A list of the data presentations, along with the viewing details are highlighted below.

Retevmo (selpercatinib)

Abstract 3584: Selpercatinib (LOXO-292) in patients with RET-fusion+ non-small cell lung cancer (Koichi Goto)
Session: Developmental Therapeutics—Molecularly Targeted Agents and Tumor Biology
Poster: 314

Abstract 9516: Intracranial activity of selpercatinib (LOXO-292) in RET fusion-positive non-small cell lung cancer (NSCLC) patients on the LIBRETTO-001 trial (Vivek Subbiah)
Session: Lung Cancer—Non-Small Cell Metastatic
Poster: 282

Abstract 3594: Selpercatinib (LOXO-292) in patients with RET-mutant medullary thyroid cancer (Manisha H. Shah)
Session: Developmental Therapeutics—Molecularly Targeted Agents and Tumor Biology
Poster: 324

Abstract e21693: Clinical outcomes between patients with and without RET fusions in advanced/metastatic non-small cell lung cancer in the United States (Anthony Sireci)
Publication Only

Verzenio (abemaciclib)

Abstract 1061: MONARCH 2: subgroup analysis of patients receiving abemaciclib + fulvestrant as first- and second-line therapy for HR+, HER2- advanced breast cancer (Patrick Neven)
Session: Breast Cancer—Metastatic
Poster: 146

Abstract 3519: Acquired genomic alterations in circulating tumor DNA from patients receiving abemaciclib alone or in combination with endocrine therapy (Matthew P. Goetz)
Session: Developmental Therapeutics—Molecularly Targeted Agents and Tumor Biology
Poster: 249

Abstract 9562: A phase Ib study of abemaciclib in combination with pembrolizumab for patients (pts) with stage IV Kirsten rat sarcoma mutant (KRAS-mut) or squamous non-small cell lung cancer (NSCLC) (NCT02779751): Interim results (Jean-Louis Pujol)
Session: Lung Cancer—Non-Small Cell Metastatic
Poster: 328

Abstract 1051: A phase Ib study of abemaciclib in combination with pembrolizumab for patients with hormone receptor positive (HR+), human epidermal growth factor receptor 2 negative (HER2-) locally advanced or metastatic breast cancer (MBC) (NCT02779751): Interim results (Hope S. Rugo)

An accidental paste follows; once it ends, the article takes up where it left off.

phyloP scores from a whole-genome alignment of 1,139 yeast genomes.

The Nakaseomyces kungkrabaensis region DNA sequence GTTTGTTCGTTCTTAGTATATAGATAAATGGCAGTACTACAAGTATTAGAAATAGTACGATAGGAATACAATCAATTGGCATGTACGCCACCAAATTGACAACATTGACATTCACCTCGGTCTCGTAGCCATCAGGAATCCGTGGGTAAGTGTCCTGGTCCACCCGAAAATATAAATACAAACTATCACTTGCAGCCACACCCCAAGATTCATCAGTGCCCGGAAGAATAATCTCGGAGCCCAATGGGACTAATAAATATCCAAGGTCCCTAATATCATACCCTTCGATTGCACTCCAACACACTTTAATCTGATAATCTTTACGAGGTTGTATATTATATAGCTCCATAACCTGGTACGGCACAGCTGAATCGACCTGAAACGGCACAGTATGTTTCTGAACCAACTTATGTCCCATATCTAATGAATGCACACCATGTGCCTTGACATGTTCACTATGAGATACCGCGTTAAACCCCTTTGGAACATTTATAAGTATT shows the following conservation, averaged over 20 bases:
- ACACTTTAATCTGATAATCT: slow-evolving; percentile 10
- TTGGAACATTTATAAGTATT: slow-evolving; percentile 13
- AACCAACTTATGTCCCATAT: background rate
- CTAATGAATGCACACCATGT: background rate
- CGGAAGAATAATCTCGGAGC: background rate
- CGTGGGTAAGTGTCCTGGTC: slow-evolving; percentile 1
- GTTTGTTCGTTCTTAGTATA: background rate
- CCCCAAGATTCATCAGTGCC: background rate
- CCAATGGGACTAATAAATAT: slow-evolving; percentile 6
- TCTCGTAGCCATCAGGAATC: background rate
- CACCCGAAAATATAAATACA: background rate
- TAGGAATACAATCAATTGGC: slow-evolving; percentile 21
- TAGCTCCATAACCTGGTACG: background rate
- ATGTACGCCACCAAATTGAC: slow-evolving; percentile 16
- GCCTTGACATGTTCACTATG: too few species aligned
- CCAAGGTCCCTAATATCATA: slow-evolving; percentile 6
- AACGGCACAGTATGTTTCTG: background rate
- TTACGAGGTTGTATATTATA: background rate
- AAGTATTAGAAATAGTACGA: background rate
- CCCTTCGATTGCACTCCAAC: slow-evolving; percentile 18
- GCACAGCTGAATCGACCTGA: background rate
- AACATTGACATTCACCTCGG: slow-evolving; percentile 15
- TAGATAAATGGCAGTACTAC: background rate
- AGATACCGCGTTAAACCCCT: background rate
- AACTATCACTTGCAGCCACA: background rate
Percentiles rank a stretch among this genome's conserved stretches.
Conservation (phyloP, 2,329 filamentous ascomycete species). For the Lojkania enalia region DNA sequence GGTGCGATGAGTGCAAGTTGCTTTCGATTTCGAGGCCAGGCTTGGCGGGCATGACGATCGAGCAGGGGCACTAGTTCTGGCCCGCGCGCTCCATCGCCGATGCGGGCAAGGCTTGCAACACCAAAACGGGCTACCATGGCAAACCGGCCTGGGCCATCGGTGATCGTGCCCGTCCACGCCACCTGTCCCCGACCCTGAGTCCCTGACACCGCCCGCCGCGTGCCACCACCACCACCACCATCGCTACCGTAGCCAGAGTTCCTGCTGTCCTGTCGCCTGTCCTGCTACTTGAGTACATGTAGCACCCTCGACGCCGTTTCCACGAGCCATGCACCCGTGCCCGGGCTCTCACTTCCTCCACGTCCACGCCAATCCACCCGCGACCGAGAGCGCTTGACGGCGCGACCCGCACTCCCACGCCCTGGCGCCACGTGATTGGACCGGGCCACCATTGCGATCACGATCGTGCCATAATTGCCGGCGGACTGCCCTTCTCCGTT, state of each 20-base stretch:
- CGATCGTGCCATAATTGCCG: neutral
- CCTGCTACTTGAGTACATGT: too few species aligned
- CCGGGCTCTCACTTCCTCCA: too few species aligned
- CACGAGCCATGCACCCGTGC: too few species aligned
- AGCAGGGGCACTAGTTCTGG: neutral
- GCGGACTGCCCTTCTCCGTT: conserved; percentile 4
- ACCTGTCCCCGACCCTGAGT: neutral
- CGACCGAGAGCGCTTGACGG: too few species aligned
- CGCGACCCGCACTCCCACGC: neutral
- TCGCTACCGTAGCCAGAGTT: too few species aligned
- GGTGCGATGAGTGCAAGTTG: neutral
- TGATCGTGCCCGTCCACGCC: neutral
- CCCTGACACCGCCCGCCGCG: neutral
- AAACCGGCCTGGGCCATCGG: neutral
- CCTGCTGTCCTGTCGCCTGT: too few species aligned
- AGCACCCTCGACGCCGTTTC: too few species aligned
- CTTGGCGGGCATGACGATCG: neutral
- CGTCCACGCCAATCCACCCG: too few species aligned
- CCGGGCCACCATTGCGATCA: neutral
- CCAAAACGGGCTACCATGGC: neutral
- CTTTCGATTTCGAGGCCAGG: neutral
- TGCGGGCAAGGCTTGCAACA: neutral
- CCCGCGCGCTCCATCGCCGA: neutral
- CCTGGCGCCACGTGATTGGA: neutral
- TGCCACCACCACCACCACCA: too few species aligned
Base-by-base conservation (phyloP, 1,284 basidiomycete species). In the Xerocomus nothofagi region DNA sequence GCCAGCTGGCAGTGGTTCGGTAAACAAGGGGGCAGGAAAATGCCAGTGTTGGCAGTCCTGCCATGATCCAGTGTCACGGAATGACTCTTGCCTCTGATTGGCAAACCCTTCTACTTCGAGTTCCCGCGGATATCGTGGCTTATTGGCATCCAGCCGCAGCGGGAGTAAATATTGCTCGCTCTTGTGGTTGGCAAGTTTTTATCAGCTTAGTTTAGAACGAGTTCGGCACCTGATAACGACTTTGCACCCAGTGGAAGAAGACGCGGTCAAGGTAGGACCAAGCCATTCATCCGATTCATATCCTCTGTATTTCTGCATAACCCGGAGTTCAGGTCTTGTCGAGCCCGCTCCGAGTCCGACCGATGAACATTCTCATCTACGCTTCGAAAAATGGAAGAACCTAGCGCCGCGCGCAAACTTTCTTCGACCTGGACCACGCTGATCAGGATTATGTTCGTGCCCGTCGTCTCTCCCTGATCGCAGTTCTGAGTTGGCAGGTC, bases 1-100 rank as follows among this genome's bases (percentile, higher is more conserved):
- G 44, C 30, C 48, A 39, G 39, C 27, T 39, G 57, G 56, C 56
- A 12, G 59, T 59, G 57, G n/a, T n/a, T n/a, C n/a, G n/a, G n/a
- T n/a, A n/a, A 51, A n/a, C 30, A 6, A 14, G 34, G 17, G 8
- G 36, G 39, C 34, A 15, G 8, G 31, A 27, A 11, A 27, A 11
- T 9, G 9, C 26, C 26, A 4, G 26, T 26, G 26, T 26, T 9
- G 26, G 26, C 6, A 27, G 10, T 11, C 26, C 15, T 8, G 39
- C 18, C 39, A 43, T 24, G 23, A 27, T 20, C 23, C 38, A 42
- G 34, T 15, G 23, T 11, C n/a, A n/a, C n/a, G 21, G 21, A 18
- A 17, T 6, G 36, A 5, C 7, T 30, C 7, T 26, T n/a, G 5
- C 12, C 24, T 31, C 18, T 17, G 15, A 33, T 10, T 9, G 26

Session: Breast Cancer—Metastatic
Poster: 136

Abstract TPS5591: CYCLONE 2: A phase II, randomized, placebo-controlled study of abiraterone acetate plus prednisone with or without abemaciclib in patients with metastatic castration-resistant prostate cancer (Matthew R. Smith)
Session: Genitourinary Cancer—Prostate, Testicular, and Penile
Poster: 172

Abstract e13083: Assessment for markers of poor prognosis in a real-world evidence study of treatment patterns in patients with HR+/HER2- locally advanced or metastatic breast cancer in Korea and Taiwan (Diego Novick)
Publication Only

CYRAMZA (ramucirumab)

Abstract 9564: RELAY+: Exploratory study of ramucirumab plus gefitinib in untreated patients (pts) with epidermal growth factor receptor (EGFR)-mutated metastatic non-small cell lung cancer (NSCLC) (Makoto Nishio)
Session: Lung Cancer—Non-Small Cell Metastatic
Poster: 330

Abstract 9527: RELAY study of erlotinib (ERL) + ramucirumab (RAM) or placebo (PL) in EGFR-mutated metastatic non-small cell lung cancer (NSCLC): Biomarker analysis using circulating tumor DNA (ctDNA) in Japanese patients (pts) (Kazuto Nishio)
Session: Lung Cancer—Non-Small Cell Metastatic
Poster: 293

Abstract 4644: Ramucirumab in patients with advanced HCC and elevated alpha-fetoprotein (AFP): Outcomes by treatment-emergent ascites (Andrew X. Zhu)
Session: Gastrointestinal Cancer—Gastroesophageal, Pancreatic, and Hepatobiliary
Poster: 252

Abstract 4543: Impact of frontline doublet versus triplet therapy on clinical outcomes: Exploratory analysis from the RAINBOW study (Samuel J. Klempner)
Session: Gastrointestinal Cancer—Gastroesophageal, Pancreatic, and Hepatobiliary
Poster: 151

Abstract 3089: Immune profiling and clinical outcomes in patients treated with ramucirumab and pembrolizumab in phase I study JVDF (Roy S. Herbst)
Session: Developmental Therapeutics—Immunotherapy
Poster: 153

ALIMTA (pemetrexed)

Abstract 9521: Evaluation of blood TMB (bTMB) in KEYNOTE-189: Pembrolizumab (pembro) plus chemotherapy (chemo) with pemetrexed and platinum versus placebo plus chemo as first-line therapy for metastatic nonsquamous NSCLC (Marina C. Garassino)
Session: Lung Cancer—Non-Small Cell Metastatic
Poster: 287

Abstract 9582: Final analysis of KEYNOTE-189: Pemetrexed-platinum chemotherapy (chemo) with or without pembrolizumab (pembro) in patients (pts) with previously untreated metastatic nonsquamous non-small cell lung cancer (NSCLC) (Delvys Rodriguez-Abreu)
Session: Lung Cancer—Non-Small Cell Metastatic
Poster: 348

Other

Abstract e16001: Early carcinoembryonic antigen (CEA) dynamics to predict fruquintinib efficacy in FRESCO, a 3+ line metastatic colorectal carcinoma (mCRC) phase III trial (Yuxian Bai)
Publication Only

Abstract 9563: Randomized phase II study of pembrolizumab (P) alone versus pegilodecakin (PEG) in combination with P as first-line (1L) therapy in patients (pts) with stage IV non-small cell lung cancer (NSCLC) with high PD-L1 expression (CYPRESS 1) (David R. Spigel)
Session: Lung Cancer—Non-Small Cell Metastatic
Poster: 329